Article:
Civil engineering works reach a crescendo on ITER construction site
Aerial view of the ITER construction site, October 2016, ITER IO ©
The year on the ITER platform has closed with an impressive list of achievements which pave the way for the arrival of more equipment on-site and the handover of facilities to assembly teams. Under the supervision of F4E, in collaboration with ITER International Organization (IO), and their contractors, more than 1500 people have been working round the clock to meet the tight deadlines. The field hosting the biggest energy experiment to date has witnessed the construction of new buildings and the progress of some extremely sophisticated civil engineering works.
The Tokamak complex, where the heart of the ITER machine will beat one day, has already captured under a thick mesh of rebars and concrete the water detritiation tanks- Europe’s first equipment delivered to ITER. In order to speed up construction, different floors are being built in parallel. The slab and walls of the first floor have been completed. But perhaps the best way to grasp the evolution of the works is through the bioshield. The cylindrical concrete structure which will crosscut the entire Tokamak building from top to bottom, in order to host the ITER cryostat, has risen with civil engineering works unfolding on the second and third floors. Nearly half of the bioshield
has been completed and the entry point for the Neutral Beam Injectors has become visible on the walls of the second floor of the building.
The entry points of the ITER Neutral Beam Injectors at the second floor of the Bioshield, Tokamak Complex, December 2016, Engage ©
The civil engineering works at the Assembly Hall have been successfully completed. The massive 60 m tall building overlooking the platform has attracted the attention of all visitors on-site. Its impressive size and the spectacular lifting operation of its huge girders, able to lift up to 1 500 tonnes, have marked this year’s narrative. Two additional auxiliary cranes, able to lift 50 tonnes each, have been placed in the Hall and earthing plus lightning have been completed. More progress will be made early next year with the installation of electrical cabling, together with the fitting of the Heating Ventilation and Air Condition (HVAC) infrastructure, in order to have ready the building in spring 2017 for the first equipment to be assembled.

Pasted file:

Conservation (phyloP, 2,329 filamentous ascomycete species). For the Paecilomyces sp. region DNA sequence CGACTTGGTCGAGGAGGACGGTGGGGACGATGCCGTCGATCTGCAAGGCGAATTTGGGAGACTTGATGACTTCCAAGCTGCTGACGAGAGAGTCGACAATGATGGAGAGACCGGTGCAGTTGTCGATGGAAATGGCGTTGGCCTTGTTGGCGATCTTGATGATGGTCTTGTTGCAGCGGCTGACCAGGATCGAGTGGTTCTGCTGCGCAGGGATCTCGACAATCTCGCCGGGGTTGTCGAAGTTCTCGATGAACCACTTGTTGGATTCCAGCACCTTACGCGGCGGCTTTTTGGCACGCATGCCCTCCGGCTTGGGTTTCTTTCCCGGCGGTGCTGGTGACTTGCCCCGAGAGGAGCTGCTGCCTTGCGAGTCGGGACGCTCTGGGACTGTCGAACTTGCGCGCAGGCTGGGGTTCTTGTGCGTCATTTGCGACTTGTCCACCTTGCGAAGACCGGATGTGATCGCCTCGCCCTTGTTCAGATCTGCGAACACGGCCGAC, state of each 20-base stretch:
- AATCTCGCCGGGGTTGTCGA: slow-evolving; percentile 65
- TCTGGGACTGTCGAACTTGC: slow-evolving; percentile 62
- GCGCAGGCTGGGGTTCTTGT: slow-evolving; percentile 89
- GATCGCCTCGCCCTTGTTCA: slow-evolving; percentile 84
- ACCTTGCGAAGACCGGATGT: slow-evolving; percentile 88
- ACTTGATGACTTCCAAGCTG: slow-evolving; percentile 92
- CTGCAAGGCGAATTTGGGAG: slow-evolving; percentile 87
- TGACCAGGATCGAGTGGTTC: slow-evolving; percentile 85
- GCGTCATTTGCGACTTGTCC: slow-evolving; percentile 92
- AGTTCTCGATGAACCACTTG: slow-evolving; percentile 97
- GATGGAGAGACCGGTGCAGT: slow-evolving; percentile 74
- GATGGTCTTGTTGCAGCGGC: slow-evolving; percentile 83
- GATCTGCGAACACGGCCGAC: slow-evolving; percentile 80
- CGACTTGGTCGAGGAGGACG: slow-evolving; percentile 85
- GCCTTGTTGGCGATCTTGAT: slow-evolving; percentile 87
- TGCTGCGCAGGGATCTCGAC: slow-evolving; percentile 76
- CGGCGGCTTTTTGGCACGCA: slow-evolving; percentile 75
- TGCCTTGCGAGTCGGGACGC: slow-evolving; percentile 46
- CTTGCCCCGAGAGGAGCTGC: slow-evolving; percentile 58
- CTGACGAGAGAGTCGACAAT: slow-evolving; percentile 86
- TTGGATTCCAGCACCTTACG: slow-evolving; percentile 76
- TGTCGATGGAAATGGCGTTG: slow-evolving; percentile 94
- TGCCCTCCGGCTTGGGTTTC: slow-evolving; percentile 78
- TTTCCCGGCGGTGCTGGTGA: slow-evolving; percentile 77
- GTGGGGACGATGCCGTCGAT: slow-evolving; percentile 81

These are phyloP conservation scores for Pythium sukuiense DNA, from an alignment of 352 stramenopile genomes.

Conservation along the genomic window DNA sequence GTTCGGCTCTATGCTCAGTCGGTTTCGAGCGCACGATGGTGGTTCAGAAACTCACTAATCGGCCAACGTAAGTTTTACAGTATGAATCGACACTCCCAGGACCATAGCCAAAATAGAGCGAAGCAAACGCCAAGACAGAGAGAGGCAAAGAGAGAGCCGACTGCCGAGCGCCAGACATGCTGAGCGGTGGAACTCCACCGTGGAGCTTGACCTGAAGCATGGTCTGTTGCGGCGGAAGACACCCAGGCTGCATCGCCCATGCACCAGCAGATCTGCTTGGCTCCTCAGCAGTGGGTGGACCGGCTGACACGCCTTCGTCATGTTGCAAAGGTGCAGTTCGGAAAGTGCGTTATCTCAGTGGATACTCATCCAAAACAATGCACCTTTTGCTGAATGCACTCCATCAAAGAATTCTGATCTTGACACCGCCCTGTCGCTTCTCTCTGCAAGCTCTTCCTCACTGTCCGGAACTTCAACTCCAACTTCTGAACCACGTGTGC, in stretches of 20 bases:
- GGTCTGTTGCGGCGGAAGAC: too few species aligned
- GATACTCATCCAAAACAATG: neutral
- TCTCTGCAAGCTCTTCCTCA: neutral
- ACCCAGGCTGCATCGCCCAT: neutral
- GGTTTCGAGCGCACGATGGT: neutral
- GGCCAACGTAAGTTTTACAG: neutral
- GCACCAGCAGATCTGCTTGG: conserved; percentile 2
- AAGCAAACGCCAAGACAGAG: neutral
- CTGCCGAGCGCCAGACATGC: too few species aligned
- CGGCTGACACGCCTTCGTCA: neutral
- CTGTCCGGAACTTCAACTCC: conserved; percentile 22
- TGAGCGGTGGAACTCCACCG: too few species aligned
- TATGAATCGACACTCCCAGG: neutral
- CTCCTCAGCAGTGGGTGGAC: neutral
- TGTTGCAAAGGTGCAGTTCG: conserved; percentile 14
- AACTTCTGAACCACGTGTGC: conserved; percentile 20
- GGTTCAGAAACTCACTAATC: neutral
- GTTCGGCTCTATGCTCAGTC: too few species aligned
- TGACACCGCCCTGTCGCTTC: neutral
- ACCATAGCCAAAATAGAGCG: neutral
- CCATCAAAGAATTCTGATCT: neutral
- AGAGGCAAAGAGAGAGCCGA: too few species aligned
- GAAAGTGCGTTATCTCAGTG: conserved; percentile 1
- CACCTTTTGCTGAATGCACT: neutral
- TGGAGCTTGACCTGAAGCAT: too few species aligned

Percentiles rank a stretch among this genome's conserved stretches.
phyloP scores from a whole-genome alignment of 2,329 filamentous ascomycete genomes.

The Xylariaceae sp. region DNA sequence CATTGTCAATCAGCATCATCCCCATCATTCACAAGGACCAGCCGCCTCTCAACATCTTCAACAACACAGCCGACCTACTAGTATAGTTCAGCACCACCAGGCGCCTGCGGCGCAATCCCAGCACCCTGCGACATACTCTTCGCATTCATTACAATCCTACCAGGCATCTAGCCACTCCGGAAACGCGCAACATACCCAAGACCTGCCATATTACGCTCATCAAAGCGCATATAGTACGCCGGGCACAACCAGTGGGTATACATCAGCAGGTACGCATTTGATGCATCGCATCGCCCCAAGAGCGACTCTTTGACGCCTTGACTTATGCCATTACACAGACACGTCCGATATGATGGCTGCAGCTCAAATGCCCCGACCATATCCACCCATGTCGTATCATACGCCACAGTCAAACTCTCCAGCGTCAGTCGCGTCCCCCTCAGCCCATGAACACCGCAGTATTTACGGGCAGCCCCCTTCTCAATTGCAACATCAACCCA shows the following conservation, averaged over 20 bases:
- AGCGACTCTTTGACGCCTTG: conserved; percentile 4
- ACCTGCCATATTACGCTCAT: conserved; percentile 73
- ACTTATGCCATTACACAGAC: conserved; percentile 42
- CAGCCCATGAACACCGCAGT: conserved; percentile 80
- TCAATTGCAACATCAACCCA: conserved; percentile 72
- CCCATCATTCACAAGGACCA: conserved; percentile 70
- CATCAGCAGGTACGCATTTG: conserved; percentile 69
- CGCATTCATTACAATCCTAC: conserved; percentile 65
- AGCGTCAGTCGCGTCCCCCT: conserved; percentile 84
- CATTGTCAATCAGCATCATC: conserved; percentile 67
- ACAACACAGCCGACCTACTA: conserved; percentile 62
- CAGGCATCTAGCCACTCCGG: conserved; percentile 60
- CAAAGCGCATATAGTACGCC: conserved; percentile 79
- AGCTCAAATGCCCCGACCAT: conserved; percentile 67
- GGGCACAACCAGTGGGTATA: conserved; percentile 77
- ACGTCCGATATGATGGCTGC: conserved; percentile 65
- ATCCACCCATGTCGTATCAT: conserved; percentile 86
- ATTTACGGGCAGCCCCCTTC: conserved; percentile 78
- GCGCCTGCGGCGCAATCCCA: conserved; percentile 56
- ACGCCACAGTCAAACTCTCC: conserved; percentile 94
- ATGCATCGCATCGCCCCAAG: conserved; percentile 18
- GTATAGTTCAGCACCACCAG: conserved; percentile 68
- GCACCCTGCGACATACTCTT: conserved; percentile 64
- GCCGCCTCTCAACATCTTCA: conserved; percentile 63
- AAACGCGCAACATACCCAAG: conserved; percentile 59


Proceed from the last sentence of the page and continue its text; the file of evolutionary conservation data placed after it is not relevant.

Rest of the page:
The two auxiliary 50 T cranes at the Assembly Hall, November 2016, Engage ©
Due to the delivery of the ITER Cryoplant compressors and the 35 m long quench tanks, there has been a growing momentum for the cryogenic system of the biggest fusion device. Civil engineering works for the first columns kicked off in November, and at galloping pace 46 out of 50 have already been erected. The workforces have started installing the steel structure and by August 2017 this facility is expected to be ready for assembly operations.
Construction works in progress at the ITER Cryoplant, November 2016, ITER IO ©
In the Site Services facility, where the chiller and deminelarised water plants will be hosted together with the air compressors, maintenance and instrumentation workshops, more than half of the internal doors has been fitted and the external doors are being manufactured. Lightening and the HVAC installation have also started in the 60 m long facility.
Aerial view of the Site Services building, Septemberber 2016, LNM ©
The civil engineering works, where the ITER transformers are located, have almost finished. This is the area where the ITER substation will be connected to France’s grid to receive 400 kV. And there has been more progress vis `a vis the installation of the oil and drainage pipes. The teams are working at the speed of light to meet their target early in January 2017, when the ITER site will be connected to the grid.
Technical teams checking the cabling where the ITER substation will be connected to France’s grid to receive 400 kV, November 2016, LNM ©
The basin and the cooling water stations have also closed the year with works on track. Almost 70% of the slab is ready, 12% of the columns have been installed and the first walls have started to be erected. The basin has the capacity to store approximately 20 000 m3 of water.
Civil engineering works progressing at the water basin and cooling water stations of the ITER device, November 2016, ITER IO ©
Without a doubt this year has been a turning point for the construction site. The civil engineering works have unfolded in complex buildings, underpinned by strict safety requirements, and more conventional facilities ready to host tooling and people. The arrival of the first components on-site, the connection to the grid and the handover of the Assembly Hall suggest that next year will be even more promising!